The Auditor-General has been unable to find how Tokelau's government spent $10 million.
It's the latest concern raised by the New Zealand enforcer into fiscal spending by Tokelau, which New Zealand provides with around $13m in aid each year. The Auditor-General is responsible for auditing Tokelau's government accounts but an audit backlog stretches back to 2016.
The latest available audit for the year ended June 2015 found insufficient documentation to support $9.9m in personnel costs, as well as for a further $1m in revenue from a community services levy.
"I am therefore unable to determine whether there are material misstatements in these amounts," said Auditor-General John Ryan, according to a copy of the December 2018 audit report, which was obtained under the Official Information Act.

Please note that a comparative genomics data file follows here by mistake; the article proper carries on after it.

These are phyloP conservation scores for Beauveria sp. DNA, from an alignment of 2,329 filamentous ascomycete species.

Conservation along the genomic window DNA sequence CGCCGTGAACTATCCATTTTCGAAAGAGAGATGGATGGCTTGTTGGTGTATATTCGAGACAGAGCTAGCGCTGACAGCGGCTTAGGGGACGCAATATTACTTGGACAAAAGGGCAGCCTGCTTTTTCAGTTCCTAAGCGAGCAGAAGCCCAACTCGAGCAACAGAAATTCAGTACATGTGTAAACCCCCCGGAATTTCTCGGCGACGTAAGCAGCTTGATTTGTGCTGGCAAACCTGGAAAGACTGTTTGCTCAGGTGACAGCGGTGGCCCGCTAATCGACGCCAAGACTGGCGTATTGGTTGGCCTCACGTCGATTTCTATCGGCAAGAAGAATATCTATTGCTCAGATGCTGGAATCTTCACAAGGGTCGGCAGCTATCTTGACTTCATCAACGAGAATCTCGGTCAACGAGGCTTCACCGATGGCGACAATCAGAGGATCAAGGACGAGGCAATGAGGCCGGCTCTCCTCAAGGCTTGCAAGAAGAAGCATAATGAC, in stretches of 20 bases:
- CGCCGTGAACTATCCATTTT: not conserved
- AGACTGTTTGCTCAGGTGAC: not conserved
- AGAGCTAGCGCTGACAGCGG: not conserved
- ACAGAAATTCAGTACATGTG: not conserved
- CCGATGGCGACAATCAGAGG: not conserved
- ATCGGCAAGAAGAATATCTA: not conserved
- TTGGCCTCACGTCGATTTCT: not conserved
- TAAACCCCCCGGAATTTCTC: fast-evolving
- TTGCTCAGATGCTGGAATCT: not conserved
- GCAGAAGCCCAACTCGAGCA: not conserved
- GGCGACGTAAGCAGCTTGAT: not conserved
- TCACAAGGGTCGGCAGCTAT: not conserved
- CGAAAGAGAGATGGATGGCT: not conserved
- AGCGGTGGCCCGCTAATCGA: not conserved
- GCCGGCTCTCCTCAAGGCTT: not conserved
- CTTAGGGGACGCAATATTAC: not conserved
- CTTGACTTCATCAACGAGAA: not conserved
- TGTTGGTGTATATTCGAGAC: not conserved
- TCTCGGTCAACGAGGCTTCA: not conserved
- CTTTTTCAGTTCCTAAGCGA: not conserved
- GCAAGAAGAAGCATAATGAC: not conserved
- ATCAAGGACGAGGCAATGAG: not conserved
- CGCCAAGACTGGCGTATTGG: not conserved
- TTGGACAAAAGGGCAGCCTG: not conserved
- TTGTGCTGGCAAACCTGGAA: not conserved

There were also no records kept for $19,000 in credit card spending by Tokelau government employees, Ryan said.
Heto Puka, a former finance director who was working in Tokelau's government during the audited period, said "documentation was always a problem".
"For the [government] office not to be able to explain what appropriate documentation for the government expenditure is an issue."
Last year, the Auditor-General asked the Ministry of Foreign Affairs and Trade to step in and improve fiscal controls in Tokelau, prompting New Zealand's Administrator to Tokelau, Ross Ardern, to allocate extra funding to its government.
It came after an Auditor-General investigation into alleged corruption in Tokelau's government that took place in 2014 was stalled by a backlog of audits.
The general manager of Tokelau's government, Aukusitino Vitale, said in an email that he was too busy to respond in detail but the matters raised by the Auditor-General had been addressed.
"The credit card spending relates to the two senior officers who got their contracts terminated."
A spokesperson for Mr Ryan on Monday confirmed the conclusions in December 2018 letter had not been superceded.